Films were the foundations, the origins, of my interest in speculative fiction.
I can still remember being four or five years old and watching the Saturday creature features and similar shows, with my mom. Godzilla. Dracula. Frankenstein. The Wolfman.
They were so much fun and I ate it all up.
One week, during my ill-fated attempt at playing football in first grade (I went the entire season without getting so much as a grass stain), they showed a Godzilla movie every day after school. I was so mad that I had to go to football practice and couldn’t watch these movies.
Somewhere in there, my uncle took me to the bookstore. I was maybe 4th grade. At the time, most of my reading had been history.
He purchased two books for me. One was titled Men at War (an earlier version, not the 1992 reprint), and it contained many stories about war. Leo Tolstoy, Ernest Hemingway, and other greats contributed.
He also bought for me the Complete Sherlock Holmes. THAT book was a great discovery for me.
I read both, eventually rereading them some years later. When they were first purchased for me, they were a little beyond my capabilities. Still, I worked through them, and remember being pretty amazed at the stories.
Writing origins: A Wrinkle and a Short Dude
In fifth grade, our teacher, Mrs. Laurenzi, started reading aloud A Wrinkle In Time by Madeline L’Engle.
To say I was mesmerized would be an understatement. I couldn’t believe such stories could actually be written. Aggravated that she wasn’t reading the book fast enough, I managed to get my hands on a copy and devoured it. Now, at 50, I can honestly say I’ve read A Wrinkle in Time, very likely, 15 or so times.
I often identify it as the book responsible for my origins as a writer.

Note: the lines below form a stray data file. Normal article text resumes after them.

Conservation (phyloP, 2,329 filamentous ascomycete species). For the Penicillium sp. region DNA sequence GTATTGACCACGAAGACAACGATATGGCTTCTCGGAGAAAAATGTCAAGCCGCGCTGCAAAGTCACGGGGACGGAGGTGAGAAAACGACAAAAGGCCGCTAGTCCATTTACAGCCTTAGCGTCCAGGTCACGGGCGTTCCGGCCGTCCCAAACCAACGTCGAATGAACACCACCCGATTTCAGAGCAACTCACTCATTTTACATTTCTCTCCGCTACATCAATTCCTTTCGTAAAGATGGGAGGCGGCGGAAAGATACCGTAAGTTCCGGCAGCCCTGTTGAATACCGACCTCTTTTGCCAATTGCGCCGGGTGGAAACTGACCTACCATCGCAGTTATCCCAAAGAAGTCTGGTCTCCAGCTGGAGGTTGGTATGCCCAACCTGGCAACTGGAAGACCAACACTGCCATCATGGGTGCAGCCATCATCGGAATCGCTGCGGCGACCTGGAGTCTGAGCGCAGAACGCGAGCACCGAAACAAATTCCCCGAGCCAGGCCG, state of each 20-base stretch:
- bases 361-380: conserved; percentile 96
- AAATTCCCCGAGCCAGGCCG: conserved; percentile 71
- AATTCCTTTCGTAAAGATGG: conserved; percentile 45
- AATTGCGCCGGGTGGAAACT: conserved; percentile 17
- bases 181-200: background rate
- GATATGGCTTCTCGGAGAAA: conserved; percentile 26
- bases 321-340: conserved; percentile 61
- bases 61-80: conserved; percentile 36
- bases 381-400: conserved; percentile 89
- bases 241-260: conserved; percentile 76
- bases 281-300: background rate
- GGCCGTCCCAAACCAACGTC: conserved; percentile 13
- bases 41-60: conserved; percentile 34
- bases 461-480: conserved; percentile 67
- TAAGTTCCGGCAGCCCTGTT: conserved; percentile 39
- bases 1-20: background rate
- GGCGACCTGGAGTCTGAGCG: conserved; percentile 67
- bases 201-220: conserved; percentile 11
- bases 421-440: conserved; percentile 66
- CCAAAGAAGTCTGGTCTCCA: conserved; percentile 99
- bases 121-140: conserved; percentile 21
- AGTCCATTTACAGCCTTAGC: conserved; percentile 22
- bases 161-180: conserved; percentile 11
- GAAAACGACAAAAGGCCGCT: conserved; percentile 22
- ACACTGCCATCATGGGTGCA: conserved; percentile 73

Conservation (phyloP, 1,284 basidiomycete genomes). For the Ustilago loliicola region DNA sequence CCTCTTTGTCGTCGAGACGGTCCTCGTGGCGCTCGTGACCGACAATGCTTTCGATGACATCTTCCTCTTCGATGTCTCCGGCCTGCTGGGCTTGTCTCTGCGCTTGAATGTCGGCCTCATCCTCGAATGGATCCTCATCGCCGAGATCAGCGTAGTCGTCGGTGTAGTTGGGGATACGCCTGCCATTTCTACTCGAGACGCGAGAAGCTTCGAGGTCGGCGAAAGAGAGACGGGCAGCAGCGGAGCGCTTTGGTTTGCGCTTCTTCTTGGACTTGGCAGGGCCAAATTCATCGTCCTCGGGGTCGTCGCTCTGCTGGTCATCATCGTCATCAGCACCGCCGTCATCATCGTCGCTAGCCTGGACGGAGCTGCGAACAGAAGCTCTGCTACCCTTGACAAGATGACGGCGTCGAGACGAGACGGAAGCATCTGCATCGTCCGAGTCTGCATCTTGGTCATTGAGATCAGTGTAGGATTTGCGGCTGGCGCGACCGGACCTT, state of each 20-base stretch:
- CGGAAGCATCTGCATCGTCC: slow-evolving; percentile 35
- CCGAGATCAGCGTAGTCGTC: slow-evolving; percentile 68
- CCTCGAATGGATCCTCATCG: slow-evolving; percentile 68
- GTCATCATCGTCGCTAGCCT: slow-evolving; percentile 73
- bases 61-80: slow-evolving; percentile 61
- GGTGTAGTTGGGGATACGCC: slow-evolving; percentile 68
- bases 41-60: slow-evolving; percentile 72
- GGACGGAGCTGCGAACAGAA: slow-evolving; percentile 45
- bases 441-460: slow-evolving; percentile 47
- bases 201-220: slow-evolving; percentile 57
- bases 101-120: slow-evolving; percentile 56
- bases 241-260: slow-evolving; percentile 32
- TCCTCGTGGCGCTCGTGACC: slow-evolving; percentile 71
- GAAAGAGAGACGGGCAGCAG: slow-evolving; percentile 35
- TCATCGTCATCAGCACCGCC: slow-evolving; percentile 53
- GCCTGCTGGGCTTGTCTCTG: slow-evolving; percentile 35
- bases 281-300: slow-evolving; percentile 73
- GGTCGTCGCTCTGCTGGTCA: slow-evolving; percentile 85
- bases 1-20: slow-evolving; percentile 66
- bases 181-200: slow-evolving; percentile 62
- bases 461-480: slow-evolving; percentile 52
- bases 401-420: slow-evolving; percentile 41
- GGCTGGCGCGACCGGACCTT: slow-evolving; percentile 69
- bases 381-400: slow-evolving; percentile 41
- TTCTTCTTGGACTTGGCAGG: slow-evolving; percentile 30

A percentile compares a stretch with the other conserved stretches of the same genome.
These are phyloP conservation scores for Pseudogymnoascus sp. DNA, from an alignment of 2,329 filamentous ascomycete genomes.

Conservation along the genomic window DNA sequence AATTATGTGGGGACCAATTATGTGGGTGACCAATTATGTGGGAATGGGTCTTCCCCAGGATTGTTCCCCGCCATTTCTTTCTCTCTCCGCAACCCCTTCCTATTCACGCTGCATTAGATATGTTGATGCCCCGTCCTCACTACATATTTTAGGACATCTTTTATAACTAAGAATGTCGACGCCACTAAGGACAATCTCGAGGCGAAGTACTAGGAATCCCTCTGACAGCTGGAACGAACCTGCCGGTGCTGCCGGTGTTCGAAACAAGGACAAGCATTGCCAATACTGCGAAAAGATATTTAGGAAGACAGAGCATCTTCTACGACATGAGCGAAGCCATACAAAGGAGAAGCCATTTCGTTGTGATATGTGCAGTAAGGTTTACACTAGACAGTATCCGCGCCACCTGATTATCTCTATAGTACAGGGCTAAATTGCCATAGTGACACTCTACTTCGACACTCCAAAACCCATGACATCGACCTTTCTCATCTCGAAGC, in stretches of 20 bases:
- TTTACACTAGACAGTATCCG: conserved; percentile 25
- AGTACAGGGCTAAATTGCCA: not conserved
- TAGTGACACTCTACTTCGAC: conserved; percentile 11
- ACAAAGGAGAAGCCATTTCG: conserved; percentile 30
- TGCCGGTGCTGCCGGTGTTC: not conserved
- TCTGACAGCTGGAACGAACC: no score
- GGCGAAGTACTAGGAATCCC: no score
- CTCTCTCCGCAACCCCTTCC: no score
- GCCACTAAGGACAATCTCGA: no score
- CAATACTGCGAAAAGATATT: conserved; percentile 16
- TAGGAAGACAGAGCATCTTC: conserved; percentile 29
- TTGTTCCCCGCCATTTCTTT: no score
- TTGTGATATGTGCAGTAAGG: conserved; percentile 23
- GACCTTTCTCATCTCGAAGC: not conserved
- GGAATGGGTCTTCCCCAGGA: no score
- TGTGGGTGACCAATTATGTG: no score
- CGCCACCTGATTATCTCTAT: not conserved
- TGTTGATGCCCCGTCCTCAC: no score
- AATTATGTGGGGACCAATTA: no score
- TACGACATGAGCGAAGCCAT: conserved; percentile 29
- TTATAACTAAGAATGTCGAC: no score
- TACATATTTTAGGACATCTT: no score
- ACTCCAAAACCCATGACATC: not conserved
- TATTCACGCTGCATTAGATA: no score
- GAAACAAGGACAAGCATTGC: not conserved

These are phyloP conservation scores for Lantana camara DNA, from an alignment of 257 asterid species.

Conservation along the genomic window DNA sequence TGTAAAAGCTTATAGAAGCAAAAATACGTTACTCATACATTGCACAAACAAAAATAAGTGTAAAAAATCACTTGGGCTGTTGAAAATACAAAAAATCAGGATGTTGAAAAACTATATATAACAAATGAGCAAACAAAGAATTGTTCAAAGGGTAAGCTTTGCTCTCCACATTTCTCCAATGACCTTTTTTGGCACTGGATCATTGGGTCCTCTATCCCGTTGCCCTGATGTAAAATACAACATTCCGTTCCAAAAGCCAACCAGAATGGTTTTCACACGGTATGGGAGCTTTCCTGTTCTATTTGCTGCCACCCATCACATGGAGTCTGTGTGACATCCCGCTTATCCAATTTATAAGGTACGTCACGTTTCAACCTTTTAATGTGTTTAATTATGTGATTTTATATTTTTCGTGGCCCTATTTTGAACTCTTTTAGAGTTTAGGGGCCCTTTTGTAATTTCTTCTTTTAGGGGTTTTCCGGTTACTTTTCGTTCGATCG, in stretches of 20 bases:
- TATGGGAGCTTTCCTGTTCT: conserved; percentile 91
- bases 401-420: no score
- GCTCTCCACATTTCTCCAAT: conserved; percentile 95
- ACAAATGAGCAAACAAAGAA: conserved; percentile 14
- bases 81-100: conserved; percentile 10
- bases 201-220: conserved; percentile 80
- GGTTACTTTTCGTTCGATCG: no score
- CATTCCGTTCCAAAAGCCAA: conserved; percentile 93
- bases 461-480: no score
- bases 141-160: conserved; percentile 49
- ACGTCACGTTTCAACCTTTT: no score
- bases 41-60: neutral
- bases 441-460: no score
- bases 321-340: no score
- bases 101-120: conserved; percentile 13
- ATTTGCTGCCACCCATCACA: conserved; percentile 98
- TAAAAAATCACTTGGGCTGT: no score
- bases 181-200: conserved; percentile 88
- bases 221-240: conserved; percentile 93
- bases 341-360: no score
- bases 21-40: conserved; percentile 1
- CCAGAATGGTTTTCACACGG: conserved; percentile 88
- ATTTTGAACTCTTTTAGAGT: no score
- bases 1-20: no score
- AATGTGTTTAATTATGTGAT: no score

Then came the book that made me despair as a writer. Bilbo Baggins in The Hobbit excited me unlike any book ever. And if A Wrinkle In Time showed me what writer’s could do, The Hobbit showed me how so very far I had to go.
Somewhere around sixth or seventh grade, I picked up an author my mom was frequently reading: Stephen King.
The first book was ‘Salem’s Lot. To say it blew me away is an understatement. My experience with vampires was limited to the 1950s and 1960s Dracula movies.
Sauron from Lord of the Rings was a great bad guy as was IT in Wrinkle in Time. But let me tell you, Barlow was something else. For the first time, I was reading a story and was actually uncertain if the good guys were going to win. Certainly, several of the good guys had fallen, and it was quite different from the Departure of Boromir in Lord of the Rings.
I read “Salem’s Lot twice in a row then went on a King binge. The Stand, Carrie, Cujo, and more. Sometime around Needful Things I drifted away…
But in between I found others. Peter Straub, James Herbert, Dean Koontz, and one of my favorites, Robert McCammon.
I was also looking for the next Lord of the Rings, and so devoured the Shanara books, the Belgariad, and other series. Good stuff, though they never lived up.
Meanwhile the classics called my name and I delved into Lovecraft, Poe, Shelley, Stoker, and others. William Hope Hodgson anyone?
This also served as the origins for my interest in mystery. Ed McBain riveted me through dozens of 87th Precinct novels, John MacDonald, Truman Capote, Mickey Spillane, and others. My first published fiction works were mysteries.
I just couldn’t (and frankly still can’t) get enough of them.
I found myself looking for edgier and grittier reads. I discovered Robert E. Howard and Karl Edward Wagner. There were others and I delved into Grimdark, dark fiction, modern fantasy and more.
I love the lighter fare, but as I began to write seriously, darker topics are what made their way to the surface for me.
Themes included committing an act of evil but for a good cause, and other kind of gray areas that I think are fascinating to explore.
Today, as a reader, I look for unique and interesting. Something with a twist. Something hopeful but with a bit of the dark behind it.
As a writer, I simply try to write the kind of story I’d like to read.